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The Cigarette Century: The Rise, Fall, and Deadly Persistence of the Product That Defined America Paperback – January 6, 2009
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Copyright © Reed Business Information, a division of Reed Elsevier Inc. All rights reserved. --This text refers to an out of print or unavailable edition of this title.
Copyright © American Library Association. All rights reserved --This text refers to an out of print or unavailable edition of this title.
Top Customer Reviews
Brandt's examination of the promotional tactics employed by the industry was particularly interesting. It is easy to forget that the Marlboro Man is not a natural American icon, but the product of an aggressive and highly calculated advertising campaign. I was reminded, too, of the disproportionate number of cigarette and alcohol advertisements in the inner city of Chicago--Brandt's analysis of the industry's interest in racial and ethnic minorities put this in an unfortunate context. One can only hope that policymakers pay attention to Brandt's findings. (Be sure to read the epilogue for an interesting and timely mention of tobacco in current politics.)
This book is a must-read for anyone interested in history, medicine, science, politics; in short, for anyone interested in understanding more about our past, present and future.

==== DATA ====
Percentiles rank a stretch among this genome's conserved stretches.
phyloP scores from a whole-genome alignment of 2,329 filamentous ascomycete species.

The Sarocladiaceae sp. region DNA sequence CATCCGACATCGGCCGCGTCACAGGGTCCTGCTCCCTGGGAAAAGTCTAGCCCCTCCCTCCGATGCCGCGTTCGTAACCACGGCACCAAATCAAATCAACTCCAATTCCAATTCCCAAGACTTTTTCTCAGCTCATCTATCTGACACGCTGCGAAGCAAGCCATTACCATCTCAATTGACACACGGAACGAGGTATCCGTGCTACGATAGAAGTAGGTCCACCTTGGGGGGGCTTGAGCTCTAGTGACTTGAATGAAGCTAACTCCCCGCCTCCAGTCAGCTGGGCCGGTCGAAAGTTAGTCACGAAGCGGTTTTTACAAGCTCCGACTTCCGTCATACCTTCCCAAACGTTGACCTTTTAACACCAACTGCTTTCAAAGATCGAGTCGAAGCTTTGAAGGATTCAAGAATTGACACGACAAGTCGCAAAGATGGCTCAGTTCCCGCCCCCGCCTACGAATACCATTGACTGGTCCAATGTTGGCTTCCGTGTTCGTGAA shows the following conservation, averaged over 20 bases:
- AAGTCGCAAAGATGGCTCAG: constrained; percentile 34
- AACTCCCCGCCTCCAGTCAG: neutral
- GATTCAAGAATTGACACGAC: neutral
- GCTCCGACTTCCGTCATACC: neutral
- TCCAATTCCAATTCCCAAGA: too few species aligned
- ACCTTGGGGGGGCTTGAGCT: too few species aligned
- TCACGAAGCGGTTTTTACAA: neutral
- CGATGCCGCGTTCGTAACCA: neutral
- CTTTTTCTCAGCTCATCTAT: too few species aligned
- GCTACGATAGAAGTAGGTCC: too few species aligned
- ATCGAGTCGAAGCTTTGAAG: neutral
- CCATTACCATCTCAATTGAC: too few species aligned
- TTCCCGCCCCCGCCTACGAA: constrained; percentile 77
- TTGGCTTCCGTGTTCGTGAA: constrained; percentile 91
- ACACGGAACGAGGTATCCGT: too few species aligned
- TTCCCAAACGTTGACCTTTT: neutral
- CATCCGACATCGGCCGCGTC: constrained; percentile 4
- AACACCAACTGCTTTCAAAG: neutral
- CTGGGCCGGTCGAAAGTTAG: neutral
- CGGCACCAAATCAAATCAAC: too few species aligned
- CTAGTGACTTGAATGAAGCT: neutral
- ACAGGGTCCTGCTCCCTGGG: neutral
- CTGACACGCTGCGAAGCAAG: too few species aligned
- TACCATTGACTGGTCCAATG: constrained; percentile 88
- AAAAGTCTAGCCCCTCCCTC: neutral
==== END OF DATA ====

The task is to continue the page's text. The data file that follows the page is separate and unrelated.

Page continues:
Cigarettes have been around for a long while in the United States but not until James Bonsack's rolling machine came into play in 1881 (churning out 200 cigarettes per minute) could they be distributed on a wide-scale basis. It wasn't until World War I, however, that the national demand for the product really took off, and did it ever! Brandt's book is a parallel study of American sociological history of the twentieth century as cigarettes have been at the center of so much of our cultural life. Women began smoking in earnest in the 1920s and Hollywood added its own weight with countless movie stars puffing away in countless films to remind the public of the "joys" of smoking. Advertisements abounded and cigarettes were here to stay.
Along came the 1950s and things began to change. This is where Brandt's book really takes off as he begins to shape the "controversy" between the industry and those determined to warn Americans of the risks of smoking. The Surgeon General's report of 1964 declaring smoking to be hazardous to one's health (later packaging warnings reminded the smoker of the same) was a big first step as the public was beginning to question the safety of cigarettes. While more and more research on the dangers of cigarette smoking was made public, the tobacco companies fought tooth and nail to assure Americans that all was well.Read more ›
So, 40+ years after "The Surgeon General has determined..." in 1964, this is still an issue. SG Luther Terry's political skillfulness in getting that report to happen added him to my list of heroes.